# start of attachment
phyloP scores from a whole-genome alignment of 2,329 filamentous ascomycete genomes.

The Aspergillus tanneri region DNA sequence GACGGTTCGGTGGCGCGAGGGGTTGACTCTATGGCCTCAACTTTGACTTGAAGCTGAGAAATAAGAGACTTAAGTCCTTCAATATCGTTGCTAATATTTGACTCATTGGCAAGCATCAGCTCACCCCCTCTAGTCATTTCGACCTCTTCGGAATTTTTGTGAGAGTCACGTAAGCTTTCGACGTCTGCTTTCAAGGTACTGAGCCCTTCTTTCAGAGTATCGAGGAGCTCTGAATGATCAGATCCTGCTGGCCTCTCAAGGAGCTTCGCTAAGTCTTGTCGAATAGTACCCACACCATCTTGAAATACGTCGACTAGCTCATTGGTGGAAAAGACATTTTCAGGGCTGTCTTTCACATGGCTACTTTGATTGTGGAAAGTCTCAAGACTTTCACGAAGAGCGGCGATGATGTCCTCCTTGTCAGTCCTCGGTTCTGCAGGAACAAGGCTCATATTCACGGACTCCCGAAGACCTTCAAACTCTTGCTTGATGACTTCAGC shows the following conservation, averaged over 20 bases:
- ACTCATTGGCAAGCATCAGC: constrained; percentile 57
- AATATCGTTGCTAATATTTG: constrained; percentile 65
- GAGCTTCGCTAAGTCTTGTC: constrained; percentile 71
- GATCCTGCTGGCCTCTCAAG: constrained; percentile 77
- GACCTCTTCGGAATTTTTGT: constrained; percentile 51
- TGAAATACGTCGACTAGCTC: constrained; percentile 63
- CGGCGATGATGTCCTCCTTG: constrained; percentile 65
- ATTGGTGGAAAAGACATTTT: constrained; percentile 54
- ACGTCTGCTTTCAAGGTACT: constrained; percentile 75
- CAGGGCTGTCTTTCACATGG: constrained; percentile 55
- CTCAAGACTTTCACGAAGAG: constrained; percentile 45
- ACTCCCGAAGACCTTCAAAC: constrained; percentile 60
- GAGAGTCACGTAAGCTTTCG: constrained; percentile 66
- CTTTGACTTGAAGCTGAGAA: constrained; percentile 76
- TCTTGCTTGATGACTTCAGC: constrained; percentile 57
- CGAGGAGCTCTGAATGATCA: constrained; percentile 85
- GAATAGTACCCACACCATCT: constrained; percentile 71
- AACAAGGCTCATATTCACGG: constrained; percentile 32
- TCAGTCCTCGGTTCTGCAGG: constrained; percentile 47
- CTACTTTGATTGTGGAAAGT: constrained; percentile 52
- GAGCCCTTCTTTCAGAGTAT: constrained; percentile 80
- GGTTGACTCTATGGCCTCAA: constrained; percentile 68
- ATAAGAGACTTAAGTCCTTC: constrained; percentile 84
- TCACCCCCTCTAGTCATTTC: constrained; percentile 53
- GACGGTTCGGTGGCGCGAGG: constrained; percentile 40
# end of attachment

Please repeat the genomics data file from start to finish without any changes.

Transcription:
phyloP scores from a whole-genome alignment of 2,329 filamentous ascomycete genomes.

The Aspergillus tanneri region DNA sequence GACGGTTCGGTGGCGCGAGGGGTTGACTCTATGGCCTCAACTTTGACTTGAAGCTGAGAAATAAGAGACTTAAGTCCTTCAATATCGTTGCTAATATTTGACTCATTGGCAAGCATCAGCTCACCCCCTCTAGTCATTTCGACCTCTTCGGAATTTTTGTGAGAGTCACGTAAGCTTTCGACGTCTGCTTTCAAGGTACTGAGCCCTTCTTTCAGAGTATCGAGGAGCTCTGAATGATCAGATCCTGCTGGCCTCTCAAGGAGCTTCGCTAAGTCTTGTCGAATAGTACCCACACCATCTTGAAATACGTCGACTAGCTCATTGGTGGAAAAGACATTTTCAGGGCTGTCTTTCACATGGCTACTTTGATTGTGGAAAGTCTCAAGACTTTCACGAAGAGCGGCGATGATGTCCTCCTTGTCAGTCCTCGGTTCTGCAGGAACAAGGCTCATATTCACGGACTCCCGAAGACCTTCAAACTCTTGCTTGATGACTTCAGC shows the following conservation, averaged over 20 bases:
- ACTCATTGGCAAGCATCAGC: constrained; percentile 57
- AATATCGTTGCTAATATTTG: constrained; percentile 65
- GAGCTTCGCTAAGTCTTGTC: constrained; percentile 71
- GATCCTGCTGGCCTCTCAAG: constrained; percentile 77
- GACCTCTTCGGAATTTTTGT: constrained; percentile 51
- TGAAATACGTCGACTAGCTC: constrained; percentile 63
- CGGCGATGATGTCCTCCTTG: constrained; percentile 65
- ATTGGTGGAAAAGACATTTT: constrained; percentile 54
- ACGTCTGCTTTCAAGGTACT: constrained; percentile 75
- CAGGGCTGTCTTTCACATGG: constrained; percentile 55
- CTCAAGACTTTCACGAAGAG: constrained; percentile 45
- ACTCCCGAAGACCTTCAAAC: constrained; percentile 60
- GAGAGTCACGTAAGCTTTCG: constrained; percentile 66
- CTTTGACTTGAAGCTGAGAA: constrained; percentile 76
- TCTTGCTTGATGACTTCAGC: constrained; percentile 57
- CGAGGAGCTCTGAATGATCA: constrained; percentile 85
- GAATAGTACCCACACCATCT: constrained; percentile 71
- AACAAGGCTCATATTCACGG: constrained; percentile 32
- TCAGTCCTCGGTTCTGCAGG: constrained; percentile 47
- CTACTTTGATTGTGGAAAGT: constrained; percentile 52
- GAGCCCTTCTTTCAGAGTAT: constrained; percentile 80
- GGTTGACTCTATGGCCTCAA: constrained; percentile 68
- ATAAGAGACTTAAGTCCTTC: constrained; percentile 84
- TCACCCCCTCTAGTCATTTC: constrained; percentile 53
- GACGGTTCGGTGGCGCGAGG: constrained; percentile 40